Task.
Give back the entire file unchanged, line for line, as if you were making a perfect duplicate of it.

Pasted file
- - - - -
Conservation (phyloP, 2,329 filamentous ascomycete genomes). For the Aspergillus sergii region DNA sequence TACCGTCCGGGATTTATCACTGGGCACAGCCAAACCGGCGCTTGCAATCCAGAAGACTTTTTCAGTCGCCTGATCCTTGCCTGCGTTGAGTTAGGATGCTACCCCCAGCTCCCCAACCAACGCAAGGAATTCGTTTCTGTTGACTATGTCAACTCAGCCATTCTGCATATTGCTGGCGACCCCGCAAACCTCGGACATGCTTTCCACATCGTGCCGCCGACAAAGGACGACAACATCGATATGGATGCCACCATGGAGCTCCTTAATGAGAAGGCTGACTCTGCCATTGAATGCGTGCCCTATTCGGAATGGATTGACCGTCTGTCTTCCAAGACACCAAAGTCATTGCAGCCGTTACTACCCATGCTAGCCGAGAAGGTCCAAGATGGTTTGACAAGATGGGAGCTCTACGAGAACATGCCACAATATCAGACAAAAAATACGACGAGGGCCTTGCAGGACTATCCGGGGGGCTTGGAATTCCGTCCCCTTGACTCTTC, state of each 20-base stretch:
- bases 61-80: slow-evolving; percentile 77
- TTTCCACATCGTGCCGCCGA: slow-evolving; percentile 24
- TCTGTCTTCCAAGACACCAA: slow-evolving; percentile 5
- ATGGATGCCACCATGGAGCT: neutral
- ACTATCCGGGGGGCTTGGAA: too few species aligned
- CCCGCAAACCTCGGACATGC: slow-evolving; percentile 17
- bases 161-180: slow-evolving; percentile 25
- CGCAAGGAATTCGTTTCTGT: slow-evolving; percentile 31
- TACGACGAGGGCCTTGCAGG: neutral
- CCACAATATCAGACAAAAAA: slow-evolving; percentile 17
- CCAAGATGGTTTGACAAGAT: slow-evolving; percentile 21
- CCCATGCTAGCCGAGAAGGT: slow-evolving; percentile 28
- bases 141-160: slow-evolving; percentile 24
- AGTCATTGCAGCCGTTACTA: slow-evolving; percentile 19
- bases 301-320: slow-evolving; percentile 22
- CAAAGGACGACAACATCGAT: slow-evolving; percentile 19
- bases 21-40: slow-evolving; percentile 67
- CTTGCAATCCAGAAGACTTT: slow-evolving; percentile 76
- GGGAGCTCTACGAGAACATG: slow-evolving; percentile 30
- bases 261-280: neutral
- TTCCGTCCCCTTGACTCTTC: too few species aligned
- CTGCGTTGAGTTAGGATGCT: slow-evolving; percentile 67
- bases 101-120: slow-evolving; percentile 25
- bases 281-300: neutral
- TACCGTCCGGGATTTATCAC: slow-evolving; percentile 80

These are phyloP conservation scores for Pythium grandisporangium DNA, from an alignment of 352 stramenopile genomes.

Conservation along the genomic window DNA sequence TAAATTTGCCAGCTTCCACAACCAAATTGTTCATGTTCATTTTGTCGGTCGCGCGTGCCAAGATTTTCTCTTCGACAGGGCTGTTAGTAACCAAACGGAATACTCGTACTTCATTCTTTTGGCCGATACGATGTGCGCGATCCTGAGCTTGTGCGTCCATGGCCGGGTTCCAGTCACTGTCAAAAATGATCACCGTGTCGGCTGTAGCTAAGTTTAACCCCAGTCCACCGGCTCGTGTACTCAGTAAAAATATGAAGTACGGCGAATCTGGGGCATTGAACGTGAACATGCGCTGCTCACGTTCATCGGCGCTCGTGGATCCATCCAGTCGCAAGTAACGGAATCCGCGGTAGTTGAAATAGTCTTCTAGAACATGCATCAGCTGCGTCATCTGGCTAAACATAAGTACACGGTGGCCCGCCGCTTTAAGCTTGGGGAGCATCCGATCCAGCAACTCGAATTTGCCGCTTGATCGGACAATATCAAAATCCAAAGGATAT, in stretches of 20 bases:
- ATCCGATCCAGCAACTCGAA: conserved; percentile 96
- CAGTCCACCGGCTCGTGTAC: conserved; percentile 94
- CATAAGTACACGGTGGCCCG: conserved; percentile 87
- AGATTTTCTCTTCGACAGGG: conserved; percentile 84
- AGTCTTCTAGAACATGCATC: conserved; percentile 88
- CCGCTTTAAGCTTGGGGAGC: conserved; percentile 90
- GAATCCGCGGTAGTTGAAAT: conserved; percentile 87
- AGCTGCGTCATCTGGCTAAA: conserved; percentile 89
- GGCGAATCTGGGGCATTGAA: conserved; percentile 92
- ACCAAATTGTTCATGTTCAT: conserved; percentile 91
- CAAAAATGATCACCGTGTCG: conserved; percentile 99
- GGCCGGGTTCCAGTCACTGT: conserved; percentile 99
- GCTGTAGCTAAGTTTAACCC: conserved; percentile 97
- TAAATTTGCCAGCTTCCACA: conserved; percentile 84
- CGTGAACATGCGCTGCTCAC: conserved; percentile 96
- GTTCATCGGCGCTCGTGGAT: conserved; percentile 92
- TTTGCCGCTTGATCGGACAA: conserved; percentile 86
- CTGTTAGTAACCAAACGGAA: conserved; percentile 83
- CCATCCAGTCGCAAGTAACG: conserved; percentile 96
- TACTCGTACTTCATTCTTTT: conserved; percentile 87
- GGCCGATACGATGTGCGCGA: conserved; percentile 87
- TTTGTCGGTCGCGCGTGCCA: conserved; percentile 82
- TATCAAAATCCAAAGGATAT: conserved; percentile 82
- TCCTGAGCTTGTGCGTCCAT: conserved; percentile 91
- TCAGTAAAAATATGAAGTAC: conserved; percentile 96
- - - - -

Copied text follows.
Conservation (phyloP, 2,329 filamentous ascomycete genomes). For the Aspergillus sergii region DNA sequence TACCGTCCGGGATTTATCACTGGGCACAGCCAAACCGGCGCTTGCAATCCAGAAGACTTTTTCAGTCGCCTGATCCTTGCCTGCGTTGAGTTAGGATGCTACCCCCAGCTCCCCAACCAACGCAAGGAATTCGTTTCTGTTGACTATGTCAACTCAGCCATTCTGCATATTGCTGGCGACCCCGCAAACCTCGGACATGCTTTCCACATCGTGCCGCCGACAAAGGACGACAACATCGATATGGATGCCACCATGGAGCTCCTTAATGAGAAGGCTGACTCTGCCATTGAATGCGTGCCCTATTCGGAATGGATTGACCGTCTGTCTTCCAAGACACCAAAGTCATTGCAGCCGTTACTACCCATGCTAGCCGAGAAGGTCCAAGATGGTTTGACAAGATGGGAGCTCTACGAGAACATGCCACAATATCAGACAAAAAATACGACGAGGGCCTTGCAGGACTATCCGGGGGGCTTGGAATTCCGTCCCCTTGACTCTTC, state of each 20-base stretch:
- bases 61-80: slow-evolving; percentile 77
- TTTCCACATCGTGCCGCCGA: slow-evolving; percentile 24
- TCTGTCTTCCAAGACACCAA: slow-evolving; percentile 5
- ATGGATGCCACCATGGAGCT: neutral
- ACTATCCGGGGGGCTTGGAA: too few species aligned
- CCCGCAAACCTCGGACATGC: slow-evolving; percentile 17
- bases 161-180: slow-evolving; percentile 25
- CGCAAGGAATTCGTTTCTGT: slow-evolving; percentile 31
- TACGACGAGGGCCTTGCAGG: neutral
- CCACAATATCAGACAAAAAA: slow-evolving; percentile 17
- CCAAGATGGTTTGACAAGAT: slow-evolving; percentile 21
- CCCATGCTAGCCGAGAAGGT: slow-evolving; percentile 28
- bases 141-160: slow-evolving; percentile 24
- AGTCATTGCAGCCGTTACTA: slow-evolving; percentile 19
- bases 301-320: slow-evolving; percentile 22
- CAAAGGACGACAACATCGAT: slow-evolving; percentile 19
- bases 21-40: slow-evolving; percentile 67
- CTTGCAATCCAGAAGACTTT: slow-evolving; percentile 76
- GGGAGCTCTACGAGAACATG: slow-evolving; percentile 30
- bases 261-280: neutral
- TTCCGTCCCCTTGACTCTTC: too few species aligned
- CTGCGTTGAGTTAGGATGCT: slow-evolving; percentile 67
- bases 101-120: slow-evolving; percentile 25
- bases 281-300: neutral
- TACCGTCCGGGATTTATCAC: slow-evolving; percentile 80

These are phyloP conservation scores for Pythium grandisporangium DNA, from an alignment of 352 stramenopile genomes.

Conservation along the genomic window DNA sequence TAAATTTGCCAGCTTCCACAACCAAATTGTTCATGTTCATTTTGTCGGTCGCGCGTGCCAAGATTTTCTCTTCGACAGGGCTGTTAGTAACCAAACGGAATACTCGTACTTCATTCTTTTGGCCGATACGATGTGCGCGATCCTGAGCTTGTGCGTCCATGGCCGGGTTCCAGTCACTGTCAAAAATGATCACCGTGTCGGCTGTAGCTAAGTTTAACCCCAGTCCACCGGCTCGTGTACTCAGTAAAAATATGAAGTACGGCGAATCTGGGGCATTGAACGTGAACATGCGCTGCTCACGTTCATCGGCGCTCGTGGATCCATCCAGTCGCAAGTAACGGAATCCGCGGTAGTTGAAATAGTCTTCTAGAACATGCATCAGCTGCGTCATCTGGCTAAACATAAGTACACGGTGGCCCGCCGCTTTAAGCTTGGGGAGCATCCGATCCAGCAACTCGAATTTGCCGCTTGATCGGACAATATCAAAATCCAAAGGATAT, in stretches of 20 bases:
- ATCCGATCCAGCAACTCGAA: conserved; percentile 96
- CAGTCCACCGGCTCGTGTAC: conserved; percentile 94
- CATAAGTACACGGTGGCCCG: conserved; percentile 87
- AGATTTTCTCTTCGACAGGG: conserved; percentile 84
- AGTCTTCTAGAACATGCATC: conserved; percentile 88
- CCGCTTTAAGCTTGGGGAGC: conserved; percentile 90
- GAATCCGCGGTAGTTGAAAT: conserved; percentile 87
- AGCTGCGTCATCTGGCTAAA: conserved; percentile 89
- GGCGAATCTGGGGCATTGAA: conserved; percentile 92
- ACCAAATTGTTCATGTTCAT: conserved; percentile 91
- CAAAAATGATCACCGTGTCG: conserved; percentile 99
- GGCCGGGTTCCAGTCACTGT: conserved; percentile 99
- GCTGTAGCTAAGTTTAACCC: conserved; percentile 97
- TAAATTTGCCAGCTTCCACA: conserved; percentile 84
- CGTGAACATGCGCTGCTCAC: conserved; percentile 96
- GTTCATCGGCGCTCGTGGAT: conserved; percentile 92
- TTTGCCGCTTGATCGGACAA: conserved; percentile 86
- CTGTTAGTAACCAAACGGAA: conserved; percentile 83
- CCATCCAGTCGCAAGTAACG: conserved; percentile 96
- TACTCGTACTTCATTCTTTT: conserved; percentile 87
- GGCCGATACGATGTGCGCGA: conserved; percentile 87
- TTTGTCGGTCGCGCGTGCCA: conserved; percentile 82
- TATCAAAATCCAAAGGATAT: conserved; percentile 82
- TCCTGAGCTTGTGCGTCCAT: conserved; percentile 91
- TCAGTAAAAATATGAAGTAC: conserved; percentile 96